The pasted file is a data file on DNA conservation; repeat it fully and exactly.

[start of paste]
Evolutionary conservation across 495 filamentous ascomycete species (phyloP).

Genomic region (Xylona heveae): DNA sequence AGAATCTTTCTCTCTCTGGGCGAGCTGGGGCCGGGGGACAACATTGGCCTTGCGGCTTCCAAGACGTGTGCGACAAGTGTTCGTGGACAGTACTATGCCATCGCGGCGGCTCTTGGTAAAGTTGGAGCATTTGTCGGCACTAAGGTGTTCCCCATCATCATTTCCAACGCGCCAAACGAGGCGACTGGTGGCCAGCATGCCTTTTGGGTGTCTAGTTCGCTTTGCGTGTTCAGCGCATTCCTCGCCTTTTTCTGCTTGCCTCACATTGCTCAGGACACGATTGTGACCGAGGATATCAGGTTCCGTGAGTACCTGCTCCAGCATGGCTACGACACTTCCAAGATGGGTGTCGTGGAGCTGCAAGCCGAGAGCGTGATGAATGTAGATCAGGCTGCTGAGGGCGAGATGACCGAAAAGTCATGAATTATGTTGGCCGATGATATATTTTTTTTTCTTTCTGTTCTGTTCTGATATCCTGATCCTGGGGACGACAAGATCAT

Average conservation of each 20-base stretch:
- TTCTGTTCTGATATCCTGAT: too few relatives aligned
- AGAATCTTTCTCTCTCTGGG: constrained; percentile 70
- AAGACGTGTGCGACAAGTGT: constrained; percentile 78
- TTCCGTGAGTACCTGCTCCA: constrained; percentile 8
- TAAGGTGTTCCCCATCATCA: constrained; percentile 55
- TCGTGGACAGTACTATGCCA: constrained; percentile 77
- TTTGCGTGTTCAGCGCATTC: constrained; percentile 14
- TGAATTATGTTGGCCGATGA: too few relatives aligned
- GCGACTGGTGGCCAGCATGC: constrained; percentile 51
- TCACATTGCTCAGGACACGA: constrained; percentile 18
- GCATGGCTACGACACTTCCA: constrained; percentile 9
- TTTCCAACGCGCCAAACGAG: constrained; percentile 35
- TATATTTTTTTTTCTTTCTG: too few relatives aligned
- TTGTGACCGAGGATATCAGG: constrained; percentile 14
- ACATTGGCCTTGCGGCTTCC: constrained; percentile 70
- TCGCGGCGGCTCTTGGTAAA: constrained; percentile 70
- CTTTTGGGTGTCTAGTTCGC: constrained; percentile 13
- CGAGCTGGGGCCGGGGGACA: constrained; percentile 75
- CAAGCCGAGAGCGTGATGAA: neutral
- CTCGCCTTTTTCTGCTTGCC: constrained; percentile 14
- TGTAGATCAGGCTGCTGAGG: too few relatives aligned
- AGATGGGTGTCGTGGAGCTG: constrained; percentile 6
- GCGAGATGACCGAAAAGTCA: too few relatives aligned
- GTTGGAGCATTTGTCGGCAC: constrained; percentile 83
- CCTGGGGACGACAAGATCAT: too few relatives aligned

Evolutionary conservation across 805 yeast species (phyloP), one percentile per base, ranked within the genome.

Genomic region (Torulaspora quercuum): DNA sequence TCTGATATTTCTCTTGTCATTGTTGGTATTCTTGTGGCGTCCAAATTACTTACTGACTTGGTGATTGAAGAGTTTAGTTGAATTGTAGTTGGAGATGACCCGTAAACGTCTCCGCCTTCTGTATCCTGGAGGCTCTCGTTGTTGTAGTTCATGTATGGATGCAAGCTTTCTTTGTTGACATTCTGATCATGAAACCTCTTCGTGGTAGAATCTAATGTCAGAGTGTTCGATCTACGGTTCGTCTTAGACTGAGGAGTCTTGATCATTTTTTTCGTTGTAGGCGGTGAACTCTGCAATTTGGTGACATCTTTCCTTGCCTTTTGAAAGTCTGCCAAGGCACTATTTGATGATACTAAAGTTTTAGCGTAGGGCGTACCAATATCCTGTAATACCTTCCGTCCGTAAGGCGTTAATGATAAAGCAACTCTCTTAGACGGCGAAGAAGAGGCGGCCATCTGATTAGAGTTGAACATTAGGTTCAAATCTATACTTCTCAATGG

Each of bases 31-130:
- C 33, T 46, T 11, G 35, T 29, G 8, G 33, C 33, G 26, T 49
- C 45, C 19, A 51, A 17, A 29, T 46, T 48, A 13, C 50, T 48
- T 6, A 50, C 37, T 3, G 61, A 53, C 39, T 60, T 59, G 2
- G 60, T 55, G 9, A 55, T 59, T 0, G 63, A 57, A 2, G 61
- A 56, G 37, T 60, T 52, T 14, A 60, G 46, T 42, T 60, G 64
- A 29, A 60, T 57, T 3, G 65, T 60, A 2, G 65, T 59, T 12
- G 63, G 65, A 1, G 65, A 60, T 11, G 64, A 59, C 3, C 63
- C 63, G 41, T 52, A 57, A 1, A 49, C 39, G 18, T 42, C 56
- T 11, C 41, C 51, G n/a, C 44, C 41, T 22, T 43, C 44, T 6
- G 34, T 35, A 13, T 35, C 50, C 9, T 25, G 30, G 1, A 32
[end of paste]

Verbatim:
Evolutionary conservation across 495 filamentous ascomycete species (phyloP).

Genomic region (Xylona heveae): DNA sequence AGAATCTTTCTCTCTCTGGGCGAGCTGGGGCCGGGGGACAACATTGGCCTTGCGGCTTCCAAGACGTGTGCGACAAGTGTTCGTGGACAGTACTATGCCATCGCGGCGGCTCTTGGTAAAGTTGGAGCATTTGTCGGCACTAAGGTGTTCCCCATCATCATTTCCAACGCGCCAAACGAGGCGACTGGTGGCCAGCATGCCTTTTGGGTGTCTAGTTCGCTTTGCGTGTTCAGCGCATTCCTCGCCTTTTTCTGCTTGCCTCACATTGCTCAGGACACGATTGTGACCGAGGATATCAGGTTCCGTGAGTACCTGCTCCAGCATGGCTACGACACTTCCAAGATGGGTGTCGTGGAGCTGCAAGCCGAGAGCGTGATGAATGTAGATCAGGCTGCTGAGGGCGAGATGACCGAAAAGTCATGAATTATGTTGGCCGATGATATATTTTTTTTTCTTTCTGTTCTGTTCTGATATCCTGATCCTGGGGACGACAAGATCAT

Average conservation of each 20-base stretch:
- TTCTGTTCTGATATCCTGAT: too few relatives aligned
- AGAATCTTTCTCTCTCTGGG: constrained; percentile 70
- AAGACGTGTGCGACAAGTGT: constrained; percentile 78
- TTCCGTGAGTACCTGCTCCA: constrained; percentile 8
- TAAGGTGTTCCCCATCATCA: constrained; percentile 55
- TCGTGGACAGTACTATGCCA: constrained; percentile 77
- TTTGCGTGTTCAGCGCATTC: constrained; percentile 14
- TGAATTATGTTGGCCGATGA: too few relatives aligned
- GCGACTGGTGGCCAGCATGC: constrained; percentile 51
- TCACATTGCTCAGGACACGA: constrained; percentile 18
- GCATGGCTACGACACTTCCA: constrained; percentile 9
- TTTCCAACGCGCCAAACGAG: constrained; percentile 35
- TATATTTTTTTTTCTTTCTG: too few relatives aligned
- TTGTGACCGAGGATATCAGG: constrained; percentile 14
- ACATTGGCCTTGCGGCTTCC: constrained; percentile 70
- TCGCGGCGGCTCTTGGTAAA: constrained; percentile 70
- CTTTTGGGTGTCTAGTTCGC: constrained; percentile 13
- CGAGCTGGGGCCGGGGGACA: constrained; percentile 75
- CAAGCCGAGAGCGTGATGAA: neutral
- CTCGCCTTTTTCTGCTTGCC: constrained; percentile 14
- TGTAGATCAGGCTGCTGAGG: too few relatives aligned
- AGATGGGTGTCGTGGAGCTG: constrained; percentile 6
- GCGAGATGACCGAAAAGTCA: too few relatives aligned
- GTTGGAGCATTTGTCGGCAC: constrained; percentile 83
- CCTGGGGACGACAAGATCAT: too few relatives aligned

Evolutionary conservation across 805 yeast species (phyloP), one percentile per base, ranked within the genome.

Genomic region (Torulaspora quercuum): DNA sequence TCTGATATTTCTCTTGTCATTGTTGGTATTCTTGTGGCGTCCAAATTACTTACTGACTTGGTGATTGAAGAGTTTAGTTGAATTGTAGTTGGAGATGACCCGTAAACGTCTCCGCCTTCTGTATCCTGGAGGCTCTCGTTGTTGTAGTTCATGTATGGATGCAAGCTTTCTTTGTTGACATTCTGATCATGAAACCTCTTCGTGGTAGAATCTAATGTCAGAGTGTTCGATCTACGGTTCGTCTTAGACTGAGGAGTCTTGATCATTTTTTTCGTTGTAGGCGGTGAACTCTGCAATTTGGTGACATCTTTCCTTGCCTTTTGAAAGTCTGCCAAGGCACTATTTGATGATACTAAAGTTTTAGCGTAGGGCGTACCAATATCCTGTAATACCTTCCGTCCGTAAGGCGTTAATGATAAAGCAACTCTCTTAGACGGCGAAGAAGAGGCGGCCATCTGATTAGAGTTGAACATTAGGTTCAAATCTATACTTCTCAATGG

Each of bases 31-130:
- C 33, T 46, T 11, G 35, T 29, G 8, G 33, C 33, G 26, T 49
- C 45, C 19, A 51, A 17, A 29, T 46, T 48, A 13, C 50, T 48
- T 6, A 50, C 37, T 3, G 61, A 53, C 39, T 60, T 59, G 2
- G 60, T 55, G 9, A 55, T 59, T 0, G 63, A 57, A 2, G 61
- A 56, G 37, T 60, T 52, T 14, A 60, G 46, T 42, T 60, G 64
- A 29, A 60, T 57, T 3, G 65, T 60, A 2, G 65, T 59, T 12
- G 63, G 65, A 1, G 65, A 60, T 11, G 64, A 59, C 3, C 63
- C 63, G 41, T 52, A 57, A 1, A 49, C 39, G 18, T 42, C 56
- T 11, C 41, C 51, G n/a, C 44, C 41, T 22, T 43, C 44, T 6
- G 34, T 35, A 13, T 35, C 50, C 9, T 25, G 30, G 1, A 32